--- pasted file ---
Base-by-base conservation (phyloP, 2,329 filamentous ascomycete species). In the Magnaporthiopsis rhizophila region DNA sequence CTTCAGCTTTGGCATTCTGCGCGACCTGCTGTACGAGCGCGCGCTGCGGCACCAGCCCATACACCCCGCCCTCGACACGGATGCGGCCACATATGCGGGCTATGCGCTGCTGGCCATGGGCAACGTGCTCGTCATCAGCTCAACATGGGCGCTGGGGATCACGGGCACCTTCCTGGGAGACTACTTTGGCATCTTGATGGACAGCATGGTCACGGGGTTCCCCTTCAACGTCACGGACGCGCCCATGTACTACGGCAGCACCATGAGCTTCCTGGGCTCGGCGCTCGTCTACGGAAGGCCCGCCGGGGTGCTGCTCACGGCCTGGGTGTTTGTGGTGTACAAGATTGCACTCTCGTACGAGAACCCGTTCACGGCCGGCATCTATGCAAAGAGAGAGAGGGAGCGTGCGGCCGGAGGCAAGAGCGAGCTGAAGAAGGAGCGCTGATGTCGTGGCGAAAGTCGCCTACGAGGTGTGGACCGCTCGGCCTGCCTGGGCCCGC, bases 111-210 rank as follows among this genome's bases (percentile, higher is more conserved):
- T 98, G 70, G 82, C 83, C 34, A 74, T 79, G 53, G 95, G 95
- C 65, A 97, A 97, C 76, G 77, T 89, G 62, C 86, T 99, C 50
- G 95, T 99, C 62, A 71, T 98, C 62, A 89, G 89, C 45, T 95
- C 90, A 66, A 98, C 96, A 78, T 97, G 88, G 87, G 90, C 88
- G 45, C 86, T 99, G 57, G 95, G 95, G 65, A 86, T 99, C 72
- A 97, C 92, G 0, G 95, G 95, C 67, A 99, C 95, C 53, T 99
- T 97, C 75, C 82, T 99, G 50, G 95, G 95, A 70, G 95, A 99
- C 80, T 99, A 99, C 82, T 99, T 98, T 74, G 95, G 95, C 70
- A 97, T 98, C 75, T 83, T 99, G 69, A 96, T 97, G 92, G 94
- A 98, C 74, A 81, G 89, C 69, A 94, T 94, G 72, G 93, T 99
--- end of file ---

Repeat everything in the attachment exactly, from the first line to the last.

Base-by-base conservation (phyloP, 2,329 filamentous ascomycete species). In the Magnaporthiopsis rhizophila region DNA sequence CTTCAGCTTTGGCATTCTGCGCGACCTGCTGTACGAGCGCGCGCTGCGGCACCAGCCCATACACCCCGCCCTCGACACGGATGCGGCCACATATGCGGGCTATGCGCTGCTGGCCATGGGCAACGTGCTCGTCATCAGCTCAACATGGGCGCTGGGGATCACGGGCACCTTCCTGGGAGACTACTTTGGCATCTTGATGGACAGCATGGTCACGGGGTTCCCCTTCAACGTCACGGACGCGCCCATGTACTACGGCAGCACCATGAGCTTCCTGGGCTCGGCGCTCGTCTACGGAAGGCCCGCCGGGGTGCTGCTCACGGCCTGGGTGTTTGTGGTGTACAAGATTGCACTCTCGTACGAGAACCCGTTCACGGCCGGCATCTATGCAAAGAGAGAGAGGGAGCGTGCGGCCGGAGGCAAGAGCGAGCTGAAGAAGGAGCGCTGATGTCGTGGCGAAAGTCGCCTACGAGGTGTGGACCGCTCGGCCTGCCTGGGCCCGC, bases 111-210 rank as follows among this genome's bases (percentile, higher is more conserved):
- T 98, G 70, G 82, C 83, C 34, A 74, T 79, G 53, G 95, G 95
- C 65, A 97, A 97, C 76, G 77, T 89, G 62, C 86, T 99, C 50
- G 95, T 99, C 62, A 71, T 98, C 62, A 89, G 89, C 45, T 95
- C 90, A 66, A 98, C 96, A 78, T 97, G 88, G 87, G 90, C 88
- G 45, C 86, T 99, G 57, G 95, G 95, G 65, A 86, T 99, C 72
- A 97, C 92, G 0, G 95, G 95, C 67, A 99, C 95, C 53, T 99
- T 97, C 75, C 82, T 99, G 50, G 95, G 95, A 70, G 95, A 99
- C 80, T 99, A 99, C 82, T 99, T 98, T 74, G 95, G 95, C 70
- A 97, T 98, C 75, T 83, T 99, G 69, A 96, T 97, G 92, G 94
- A 98, C 74, A 81, G 89, C 69, A 94, T 94, G 72, G 93, T 99